Gravel Worlds in Lincoln, Nebraska is quite a race. It is a 150 mile gravel road race put on by the Pirate Cycling League (PCL). It is complete with SAG stops, some with beer and food, secret checkpoints, lottery ticket proof of riding the course (pipe cleaners too at the checkpoints) and hills, lots and lots of hills. Oh and as kick ass as this race is, it is also free. Donations are accepted of course, but it is free. That is quite impressive and the PCL does a great job of hosting this race.
When I successfully finished Gravel Worlds last year I understood why the PCL is always represented in the top 10 of the DK200. They have built in interval training in the miles and miles of gravel roads that are nothing but non-stop rollers all around Lincoln. Some are quite steep and they never stop. They are relentless. I am a little jealous.
This year had a much different feel than last year. As I got ready to head north I had a serious lack of nervous energy. My dog wasn’t following me around the house and garage while I double and triple checked gear, food and clothing. I wouldn’t be riding and I was pretty relaxed. All my camera gear was packed and making that happen is a lot less stressful than packing for a 150 mile bicycle race. Forgetting something necessary for a race could be huge. Same thing goes for a photo shoot, but I have been doing photography for a long time and had all my gear packed up and ready to go with no worries. Time to pack up the Rav Sport.
The bicycle fit in the Rav nicely along with all the camera gear too.
I left town around noon and headed north on the winding and hilly Highway 99. As I went up and down the hills north of Emporia my mind wandered to next year’s DK200 route and how we could make it even more punishing to riders next year. I don’t mean that in a mean way, to me punishing hills are to a gravel grinder as soft caresses are to a lover.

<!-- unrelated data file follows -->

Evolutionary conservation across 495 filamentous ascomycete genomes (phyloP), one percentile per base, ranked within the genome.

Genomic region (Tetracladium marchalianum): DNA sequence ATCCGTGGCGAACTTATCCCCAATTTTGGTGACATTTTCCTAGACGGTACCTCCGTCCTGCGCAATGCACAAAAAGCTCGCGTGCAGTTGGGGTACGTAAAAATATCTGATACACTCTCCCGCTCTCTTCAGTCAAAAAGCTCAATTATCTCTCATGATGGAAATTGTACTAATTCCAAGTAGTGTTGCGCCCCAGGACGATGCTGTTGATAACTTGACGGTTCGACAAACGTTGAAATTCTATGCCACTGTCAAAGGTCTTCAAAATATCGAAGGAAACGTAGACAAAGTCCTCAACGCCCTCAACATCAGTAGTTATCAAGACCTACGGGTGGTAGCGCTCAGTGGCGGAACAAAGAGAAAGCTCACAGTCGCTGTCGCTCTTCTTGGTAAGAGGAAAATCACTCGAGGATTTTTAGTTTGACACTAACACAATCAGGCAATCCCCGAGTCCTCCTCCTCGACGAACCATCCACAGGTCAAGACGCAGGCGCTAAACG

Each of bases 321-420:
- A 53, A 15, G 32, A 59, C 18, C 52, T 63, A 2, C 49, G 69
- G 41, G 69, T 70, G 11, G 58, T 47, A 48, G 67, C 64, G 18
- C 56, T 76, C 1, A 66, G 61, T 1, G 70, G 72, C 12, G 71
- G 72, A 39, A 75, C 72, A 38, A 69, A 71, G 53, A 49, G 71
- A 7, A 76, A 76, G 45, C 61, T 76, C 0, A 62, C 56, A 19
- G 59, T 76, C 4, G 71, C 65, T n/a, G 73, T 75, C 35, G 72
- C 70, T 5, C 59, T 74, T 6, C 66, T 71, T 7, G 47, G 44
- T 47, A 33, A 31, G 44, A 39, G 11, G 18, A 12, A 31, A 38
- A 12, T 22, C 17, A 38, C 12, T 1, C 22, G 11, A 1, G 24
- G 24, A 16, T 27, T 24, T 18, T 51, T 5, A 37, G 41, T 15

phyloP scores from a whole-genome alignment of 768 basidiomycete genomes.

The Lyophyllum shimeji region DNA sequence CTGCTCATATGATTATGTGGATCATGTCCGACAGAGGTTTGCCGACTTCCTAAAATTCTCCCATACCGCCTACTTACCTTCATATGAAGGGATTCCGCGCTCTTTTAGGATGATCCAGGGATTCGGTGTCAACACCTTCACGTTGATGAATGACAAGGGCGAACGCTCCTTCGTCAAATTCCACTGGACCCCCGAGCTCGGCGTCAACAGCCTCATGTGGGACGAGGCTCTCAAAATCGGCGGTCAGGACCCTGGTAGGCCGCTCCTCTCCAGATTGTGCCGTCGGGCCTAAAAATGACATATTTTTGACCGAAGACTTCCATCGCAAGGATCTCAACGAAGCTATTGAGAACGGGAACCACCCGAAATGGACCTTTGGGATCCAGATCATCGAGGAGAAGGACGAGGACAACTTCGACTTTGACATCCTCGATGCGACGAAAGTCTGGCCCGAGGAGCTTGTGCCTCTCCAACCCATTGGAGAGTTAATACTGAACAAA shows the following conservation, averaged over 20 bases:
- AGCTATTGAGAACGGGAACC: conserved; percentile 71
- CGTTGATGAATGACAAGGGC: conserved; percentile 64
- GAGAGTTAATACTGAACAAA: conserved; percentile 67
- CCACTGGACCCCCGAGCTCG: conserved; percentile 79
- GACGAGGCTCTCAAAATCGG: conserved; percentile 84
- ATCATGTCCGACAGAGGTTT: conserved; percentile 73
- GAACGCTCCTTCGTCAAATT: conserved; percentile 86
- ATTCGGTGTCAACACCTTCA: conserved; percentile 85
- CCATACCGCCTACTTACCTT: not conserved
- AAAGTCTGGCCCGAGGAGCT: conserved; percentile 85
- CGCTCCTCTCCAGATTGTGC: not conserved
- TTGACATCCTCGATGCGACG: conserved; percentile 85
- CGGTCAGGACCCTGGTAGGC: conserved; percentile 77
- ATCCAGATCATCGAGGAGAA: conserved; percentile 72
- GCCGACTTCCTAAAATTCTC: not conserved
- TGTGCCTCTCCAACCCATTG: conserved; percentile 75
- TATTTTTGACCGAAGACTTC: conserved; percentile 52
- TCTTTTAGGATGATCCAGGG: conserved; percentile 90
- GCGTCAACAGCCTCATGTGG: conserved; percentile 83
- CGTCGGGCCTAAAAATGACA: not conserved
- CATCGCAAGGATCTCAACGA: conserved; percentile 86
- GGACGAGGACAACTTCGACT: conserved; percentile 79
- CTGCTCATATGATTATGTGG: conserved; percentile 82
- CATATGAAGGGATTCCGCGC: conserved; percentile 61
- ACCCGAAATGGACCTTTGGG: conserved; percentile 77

I made it through all the dead corn fields to Nebraska and found my way through Lincoln to Matt Gersib’s house. Matt would provide me with a place to stay and would be my guide along the gravel roads on race day. That would prove to be a good thing. I could imagine getting lost on unknown gravel, missing the whole race. Matt made sure to keep me on course. Plus we got to hang out all day and watch a bicycle race. It was a long and quite enjoyable day. Thanks again Matt!
Chad Quigley was racing and also would be crashing at Matt’s place for the weekend. We all met up at Matt’s and after a few adult beverages got on our bikes and rode to the check in at Cycle Works.
It was weird not riding this year, but the lack of nervousness and dedicating my time to shooting was pretty cool.
I soon found my Emporia friends, Tim and Kristy Mohn.
Kevin Collings from Wichita and his offspring were ready to go.
My fried chicken and beer loving friend Malcolm was manning the beer and root beer stand.
Check in table
That’s what you call an amazing tatoo my friends.
After much hanging out and talking to gravel grinding friends we left to find something to eat in downtown Lincoln. Just like last year, I enjoyed cycling through Lincoln and partaking in their restaurants. I ended up having a delicious salad from Yiayia’s before staying up too late for a 3:30 am wake up call.